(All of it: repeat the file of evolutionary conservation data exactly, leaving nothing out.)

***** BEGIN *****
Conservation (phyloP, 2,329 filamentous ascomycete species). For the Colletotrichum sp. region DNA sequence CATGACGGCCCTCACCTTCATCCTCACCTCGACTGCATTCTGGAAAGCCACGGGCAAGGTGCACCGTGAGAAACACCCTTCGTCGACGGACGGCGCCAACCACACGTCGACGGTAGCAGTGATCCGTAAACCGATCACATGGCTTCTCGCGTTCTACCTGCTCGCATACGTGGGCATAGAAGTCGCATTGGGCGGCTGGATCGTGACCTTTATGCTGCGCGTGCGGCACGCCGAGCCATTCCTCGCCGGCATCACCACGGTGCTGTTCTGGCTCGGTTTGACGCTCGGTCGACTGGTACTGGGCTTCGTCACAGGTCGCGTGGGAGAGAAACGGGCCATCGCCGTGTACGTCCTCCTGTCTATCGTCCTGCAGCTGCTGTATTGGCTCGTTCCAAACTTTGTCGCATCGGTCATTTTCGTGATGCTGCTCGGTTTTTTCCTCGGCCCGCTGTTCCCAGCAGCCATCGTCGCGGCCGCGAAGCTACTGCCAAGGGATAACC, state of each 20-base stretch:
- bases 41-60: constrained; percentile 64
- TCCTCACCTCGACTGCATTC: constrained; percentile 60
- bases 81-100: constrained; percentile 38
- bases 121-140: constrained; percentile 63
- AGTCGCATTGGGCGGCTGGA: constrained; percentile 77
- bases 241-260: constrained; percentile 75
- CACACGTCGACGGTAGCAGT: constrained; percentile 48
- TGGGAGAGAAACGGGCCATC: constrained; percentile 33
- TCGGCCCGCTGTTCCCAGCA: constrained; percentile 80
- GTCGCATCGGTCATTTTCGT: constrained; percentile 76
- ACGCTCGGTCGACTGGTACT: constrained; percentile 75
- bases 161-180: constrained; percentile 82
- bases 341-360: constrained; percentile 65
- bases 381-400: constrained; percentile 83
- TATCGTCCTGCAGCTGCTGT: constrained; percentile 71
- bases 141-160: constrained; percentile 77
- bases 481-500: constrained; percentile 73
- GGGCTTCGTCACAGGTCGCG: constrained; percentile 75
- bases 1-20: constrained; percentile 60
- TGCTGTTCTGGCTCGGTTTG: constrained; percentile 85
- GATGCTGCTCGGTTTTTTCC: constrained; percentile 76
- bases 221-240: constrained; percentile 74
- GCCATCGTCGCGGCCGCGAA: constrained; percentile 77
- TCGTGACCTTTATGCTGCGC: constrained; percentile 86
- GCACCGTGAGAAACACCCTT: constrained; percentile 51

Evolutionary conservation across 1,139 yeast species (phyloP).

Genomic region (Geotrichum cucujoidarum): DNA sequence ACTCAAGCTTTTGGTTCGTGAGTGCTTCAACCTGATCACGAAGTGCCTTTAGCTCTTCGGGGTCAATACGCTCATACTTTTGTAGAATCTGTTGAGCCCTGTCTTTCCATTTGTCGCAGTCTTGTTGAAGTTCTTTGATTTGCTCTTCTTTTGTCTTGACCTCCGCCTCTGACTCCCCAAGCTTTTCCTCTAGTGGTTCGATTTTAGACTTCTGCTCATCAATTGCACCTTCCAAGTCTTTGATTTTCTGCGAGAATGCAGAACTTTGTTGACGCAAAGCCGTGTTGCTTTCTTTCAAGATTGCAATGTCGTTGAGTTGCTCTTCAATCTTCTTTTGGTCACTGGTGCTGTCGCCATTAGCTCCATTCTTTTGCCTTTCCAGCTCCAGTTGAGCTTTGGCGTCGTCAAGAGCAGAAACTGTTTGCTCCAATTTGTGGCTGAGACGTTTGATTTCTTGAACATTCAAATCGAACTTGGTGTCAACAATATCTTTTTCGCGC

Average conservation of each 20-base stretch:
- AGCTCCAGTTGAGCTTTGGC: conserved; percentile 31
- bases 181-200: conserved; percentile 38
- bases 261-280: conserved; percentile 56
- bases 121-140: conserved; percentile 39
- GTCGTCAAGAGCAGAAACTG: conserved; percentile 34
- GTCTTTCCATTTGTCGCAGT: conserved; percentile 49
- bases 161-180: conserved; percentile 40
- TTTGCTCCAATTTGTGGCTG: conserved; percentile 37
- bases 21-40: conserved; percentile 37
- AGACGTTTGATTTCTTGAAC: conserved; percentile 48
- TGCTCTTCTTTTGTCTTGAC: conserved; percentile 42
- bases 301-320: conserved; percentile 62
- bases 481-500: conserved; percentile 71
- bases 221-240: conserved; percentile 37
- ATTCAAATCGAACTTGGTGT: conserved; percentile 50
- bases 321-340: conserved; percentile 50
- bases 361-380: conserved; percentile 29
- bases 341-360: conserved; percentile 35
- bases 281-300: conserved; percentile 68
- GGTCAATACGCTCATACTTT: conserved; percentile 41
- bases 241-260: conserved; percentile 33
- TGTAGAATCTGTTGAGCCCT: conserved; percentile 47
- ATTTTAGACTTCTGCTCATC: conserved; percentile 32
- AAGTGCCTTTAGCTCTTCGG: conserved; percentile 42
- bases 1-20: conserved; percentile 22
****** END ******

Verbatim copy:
Conservation (phyloP, 2,329 filamentous ascomycete species). For the Colletotrichum sp. region DNA sequence CATGACGGCCCTCACCTTCATCCTCACCTCGACTGCATTCTGGAAAGCCACGGGCAAGGTGCACCGTGAGAAACACCCTTCGTCGACGGACGGCGCCAACCACACGTCGACGGTAGCAGTGATCCGTAAACCGATCACATGGCTTCTCGCGTTCTACCTGCTCGCATACGTGGGCATAGAAGTCGCATTGGGCGGCTGGATCGTGACCTTTATGCTGCGCGTGCGGCACGCCGAGCCATTCCTCGCCGGCATCACCACGGTGCTGTTCTGGCTCGGTTTGACGCTCGGTCGACTGGTACTGGGCTTCGTCACAGGTCGCGTGGGAGAGAAACGGGCCATCGCCGTGTACGTCCTCCTGTCTATCGTCCTGCAGCTGCTGTATTGGCTCGTTCCAAACTTTGTCGCATCGGTCATTTTCGTGATGCTGCTCGGTTTTTTCCTCGGCCCGCTGTTCCCAGCAGCCATCGTCGCGGCCGCGAAGCTACTGCCAAGGGATAACC, state of each 20-base stretch:
- bases 41-60: constrained; percentile 64
- TCCTCACCTCGACTGCATTC: constrained; percentile 60
- bases 81-100: constrained; percentile 38
- bases 121-140: constrained; percentile 63
- AGTCGCATTGGGCGGCTGGA: constrained; percentile 77
- bases 241-260: constrained; percentile 75
- CACACGTCGACGGTAGCAGT: constrained; percentile 48
- TGGGAGAGAAACGGGCCATC: constrained; percentile 33
- TCGGCCCGCTGTTCCCAGCA: constrained; percentile 80
- GTCGCATCGGTCATTTTCGT: constrained; percentile 76
- ACGCTCGGTCGACTGGTACT: constrained; percentile 75
- bases 161-180: constrained; percentile 82
- bases 341-360: constrained; percentile 65
- bases 381-400: constrained; percentile 83
- TATCGTCCTGCAGCTGCTGT: constrained; percentile 71
- bases 141-160: constrained; percentile 77
- bases 481-500: constrained; percentile 73
- GGGCTTCGTCACAGGTCGCG: constrained; percentile 75
- bases 1-20: constrained; percentile 60
- TGCTGTTCTGGCTCGGTTTG: constrained; percentile 85
- GATGCTGCTCGGTTTTTTCC: constrained; percentile 76
- bases 221-240: constrained; percentile 74
- GCCATCGTCGCGGCCGCGAA: constrained; percentile 77
- TCGTGACCTTTATGCTGCGC: constrained; percentile 86
- GCACCGTGAGAAACACCCTT: constrained; percentile 51

Evolutionary conservation across 1,139 yeast species (phyloP).

Genomic region (Geotrichum cucujoidarum): DNA sequence ACTCAAGCTTTTGGTTCGTGAGTGCTTCAACCTGATCACGAAGTGCCTTTAGCTCTTCGGGGTCAATACGCTCATACTTTTGTAGAATCTGTTGAGCCCTGTCTTTCCATTTGTCGCAGTCTTGTTGAAGTTCTTTGATTTGCTCTTCTTTTGTCTTGACCTCCGCCTCTGACTCCCCAAGCTTTTCCTCTAGTGGTTCGATTTTAGACTTCTGCTCATCAATTGCACCTTCCAAGTCTTTGATTTTCTGCGAGAATGCAGAACTTTGTTGACGCAAAGCCGTGTTGCTTTCTTTCAAGATTGCAATGTCGTTGAGTTGCTCTTCAATCTTCTTTTGGTCACTGGTGCTGTCGCCATTAGCTCCATTCTTTTGCCTTTCCAGCTCCAGTTGAGCTTTGGCGTCGTCAAGAGCAGAAACTGTTTGCTCCAATTTGTGGCTGAGACGTTTGATTTCTTGAACATTCAAATCGAACTTGGTGTCAACAATATCTTTTTCGCGC

Average conservation of each 20-base stretch:
- AGCTCCAGTTGAGCTTTGGC: conserved; percentile 31
- bases 181-200: conserved; percentile 38
- bases 261-280: conserved; percentile 56
- bases 121-140: conserved; percentile 39
- GTCGTCAAGAGCAGAAACTG: conserved; percentile 34
- GTCTTTCCATTTGTCGCAGT: conserved; percentile 49
- bases 161-180: conserved; percentile 40
- TTTGCTCCAATTTGTGGCTG: conserved; percentile 37
- bases 21-40: conserved; percentile 37
- AGACGTTTGATTTCTTGAAC: conserved; percentile 48
- TGCTCTTCTTTTGTCTTGAC: conserved; percentile 42
- bases 301-320: conserved; percentile 62
- bases 481-500: conserved; percentile 71
- bases 221-240: conserved; percentile 37
- ATTCAAATCGAACTTGGTGT: conserved; percentile 50
- bases 321-340: conserved; percentile 50
- bases 361-380: conserved; percentile 29
- bases 341-360: conserved; percentile 35
- bases 281-300: conserved; percentile 68
- GGTCAATACGCTCATACTTT: conserved; percentile 41
- bases 241-260: conserved; percentile 33
- TGTAGAATCTGTTGAGCCCT: conserved; percentile 47
- ATTTTAGACTTCTGCTCATC: conserved; percentile 32
- AAGTGCCTTTAGCTCTTCGG: conserved; percentile 42
- bases 1-20: conserved; percentile 22